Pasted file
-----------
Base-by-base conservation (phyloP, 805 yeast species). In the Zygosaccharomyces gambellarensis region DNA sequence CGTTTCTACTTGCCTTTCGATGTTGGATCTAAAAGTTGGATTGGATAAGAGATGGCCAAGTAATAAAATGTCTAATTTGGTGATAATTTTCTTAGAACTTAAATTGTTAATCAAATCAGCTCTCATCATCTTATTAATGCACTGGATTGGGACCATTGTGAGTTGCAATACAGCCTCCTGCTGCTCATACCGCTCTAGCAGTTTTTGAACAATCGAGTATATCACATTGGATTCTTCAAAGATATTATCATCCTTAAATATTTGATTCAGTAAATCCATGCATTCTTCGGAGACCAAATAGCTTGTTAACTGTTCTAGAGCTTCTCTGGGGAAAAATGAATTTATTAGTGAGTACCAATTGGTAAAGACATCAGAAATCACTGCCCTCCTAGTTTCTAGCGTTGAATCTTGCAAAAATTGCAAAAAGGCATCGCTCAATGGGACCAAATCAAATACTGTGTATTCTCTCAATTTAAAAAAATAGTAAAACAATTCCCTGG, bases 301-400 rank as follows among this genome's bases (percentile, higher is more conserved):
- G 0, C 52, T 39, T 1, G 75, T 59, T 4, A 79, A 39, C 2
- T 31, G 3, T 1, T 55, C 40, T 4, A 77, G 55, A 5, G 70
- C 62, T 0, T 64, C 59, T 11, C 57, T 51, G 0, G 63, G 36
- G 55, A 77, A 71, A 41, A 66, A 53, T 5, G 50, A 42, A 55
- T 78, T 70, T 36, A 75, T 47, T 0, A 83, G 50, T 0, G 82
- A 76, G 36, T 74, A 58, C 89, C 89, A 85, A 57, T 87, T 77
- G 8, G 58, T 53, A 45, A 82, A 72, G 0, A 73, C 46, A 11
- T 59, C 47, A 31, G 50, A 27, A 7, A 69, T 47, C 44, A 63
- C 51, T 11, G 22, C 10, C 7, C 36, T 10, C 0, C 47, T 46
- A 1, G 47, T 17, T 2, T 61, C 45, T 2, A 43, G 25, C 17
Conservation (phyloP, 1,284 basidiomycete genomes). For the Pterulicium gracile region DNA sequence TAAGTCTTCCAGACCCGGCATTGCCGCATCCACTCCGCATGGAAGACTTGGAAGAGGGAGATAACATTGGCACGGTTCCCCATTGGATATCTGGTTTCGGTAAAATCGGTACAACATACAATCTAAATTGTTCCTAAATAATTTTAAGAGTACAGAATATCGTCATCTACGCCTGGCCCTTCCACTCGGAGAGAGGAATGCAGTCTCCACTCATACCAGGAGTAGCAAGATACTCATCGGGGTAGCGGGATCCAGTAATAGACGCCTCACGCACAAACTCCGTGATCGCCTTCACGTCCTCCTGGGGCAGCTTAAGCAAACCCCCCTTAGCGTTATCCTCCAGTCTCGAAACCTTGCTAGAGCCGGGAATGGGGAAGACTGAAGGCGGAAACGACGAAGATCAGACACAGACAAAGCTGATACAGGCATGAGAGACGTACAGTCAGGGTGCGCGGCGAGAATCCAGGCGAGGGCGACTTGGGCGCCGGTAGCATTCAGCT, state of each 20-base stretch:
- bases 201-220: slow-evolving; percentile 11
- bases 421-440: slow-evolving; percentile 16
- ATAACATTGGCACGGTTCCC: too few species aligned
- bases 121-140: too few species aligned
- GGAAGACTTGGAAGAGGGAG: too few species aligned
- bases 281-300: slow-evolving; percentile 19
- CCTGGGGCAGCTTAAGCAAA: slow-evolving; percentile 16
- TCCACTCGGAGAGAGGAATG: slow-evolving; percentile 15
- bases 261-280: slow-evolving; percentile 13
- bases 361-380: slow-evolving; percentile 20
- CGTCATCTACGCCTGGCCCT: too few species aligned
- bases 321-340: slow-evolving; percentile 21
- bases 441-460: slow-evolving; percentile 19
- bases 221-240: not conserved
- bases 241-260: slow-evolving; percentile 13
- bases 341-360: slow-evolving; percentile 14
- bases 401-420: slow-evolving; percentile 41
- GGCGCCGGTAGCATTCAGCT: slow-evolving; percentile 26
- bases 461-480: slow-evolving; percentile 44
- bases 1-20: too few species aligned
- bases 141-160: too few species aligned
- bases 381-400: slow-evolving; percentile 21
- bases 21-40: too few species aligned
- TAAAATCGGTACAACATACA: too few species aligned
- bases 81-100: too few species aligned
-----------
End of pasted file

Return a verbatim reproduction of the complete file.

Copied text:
Base-by-base conservation (phyloP, 805 yeast species). In the Zygosaccharomyces gambellarensis region DNA sequence CGTTTCTACTTGCCTTTCGATGTTGGATCTAAAAGTTGGATTGGATAAGAGATGGCCAAGTAATAAAATGTCTAATTTGGTGATAATTTTCTTAGAACTTAAATTGTTAATCAAATCAGCTCTCATCATCTTATTAATGCACTGGATTGGGACCATTGTGAGTTGCAATACAGCCTCCTGCTGCTCATACCGCTCTAGCAGTTTTTGAACAATCGAGTATATCACATTGGATTCTTCAAAGATATTATCATCCTTAAATATTTGATTCAGTAAATCCATGCATTCTTCGGAGACCAAATAGCTTGTTAACTGTTCTAGAGCTTCTCTGGGGAAAAATGAATTTATTAGTGAGTACCAATTGGTAAAGACATCAGAAATCACTGCCCTCCTAGTTTCTAGCGTTGAATCTTGCAAAAATTGCAAAAAGGCATCGCTCAATGGGACCAAATCAAATACTGTGTATTCTCTCAATTTAAAAAAATAGTAAAACAATTCCCTGG, bases 301-400 rank as follows among this genome's bases (percentile, higher is more conserved):
- G 0, C 52, T 39, T 1, G 75, T 59, T 4, A 79, A 39, C 2
- T 31, G 3, T 1, T 55, C 40, T 4, A 77, G 55, A 5, G 70
- C 62, T 0, T 64, C 59, T 11, C 57, T 51, G 0, G 63, G 36
- G 55, A 77, A 71, A 41, A 66, A 53, T 5, G 50, A 42, A 55
- T 78, T 70, T 36, A 75, T 47, T 0, A 83, G 50, T 0, G 82
- A 76, G 36, T 74, A 58, C 89, C 89, A 85, A 57, T 87, T 77
- G 8, G 58, T 53, A 45, A 82, A 72, G 0, A 73, C 46, A 11
- T 59, C 47, A 31, G 50, A 27, A 7, A 69, T 47, C 44, A 63
- C 51, T 11, G 22, C 10, C 7, C 36, T 10, C 0, C 47, T 46
- A 1, G 47, T 17, T 2, T 61, C 45, T 2, A 43, G 25, C 17
Conservation (phyloP, 1,284 basidiomycete genomes). For the Pterulicium gracile region DNA sequence TAAGTCTTCCAGACCCGGCATTGCCGCATCCACTCCGCATGGAAGACTTGGAAGAGGGAGATAACATTGGCACGGTTCCCCATTGGATATCTGGTTTCGGTAAAATCGGTACAACATACAATCTAAATTGTTCCTAAATAATTTTAAGAGTACAGAATATCGTCATCTACGCCTGGCCCTTCCACTCGGAGAGAGGAATGCAGTCTCCACTCATACCAGGAGTAGCAAGATACTCATCGGGGTAGCGGGATCCAGTAATAGACGCCTCACGCACAAACTCCGTGATCGCCTTCACGTCCTCCTGGGGCAGCTTAAGCAAACCCCCCTTAGCGTTATCCTCCAGTCTCGAAACCTTGCTAGAGCCGGGAATGGGGAAGACTGAAGGCGGAAACGACGAAGATCAGACACAGACAAAGCTGATACAGGCATGAGAGACGTACAGTCAGGGTGCGCGGCGAGAATCCAGGCGAGGGCGACTTGGGCGCCGGTAGCATTCAGCT, state of each 20-base stretch:
- bases 201-220: slow-evolving; percentile 11
- bases 421-440: slow-evolving; percentile 16
- ATAACATTGGCACGGTTCCC: too few species aligned
- bases 121-140: too few species aligned
- GGAAGACTTGGAAGAGGGAG: too few species aligned
- bases 281-300: slow-evolving; percentile 19
- CCTGGGGCAGCTTAAGCAAA: slow-evolving; percentile 16
- TCCACTCGGAGAGAGGAATG: slow-evolving; percentile 15
- bases 261-280: slow-evolving; percentile 13
- bases 361-380: slow-evolving; percentile 20
- CGTCATCTACGCCTGGCCCT: too few species aligned
- bases 321-340: slow-evolving; percentile 21
- bases 441-460: slow-evolving; percentile 19
- bases 221-240: not conserved
- bases 241-260: slow-evolving; percentile 13
- bases 341-360: slow-evolving; percentile 14
- bases 401-420: slow-evolving; percentile 41
- GGCGCCGGTAGCATTCAGCT: slow-evolving; percentile 26
- bases 461-480: slow-evolving; percentile 44
- bases 1-20: too few species aligned
- bases 141-160: too few species aligned
- bases 381-400: slow-evolving; percentile 21
- bases 21-40: too few species aligned
- TAAAATCGGTACAACATACA: too few species aligned
- bases 81-100: too few species aligned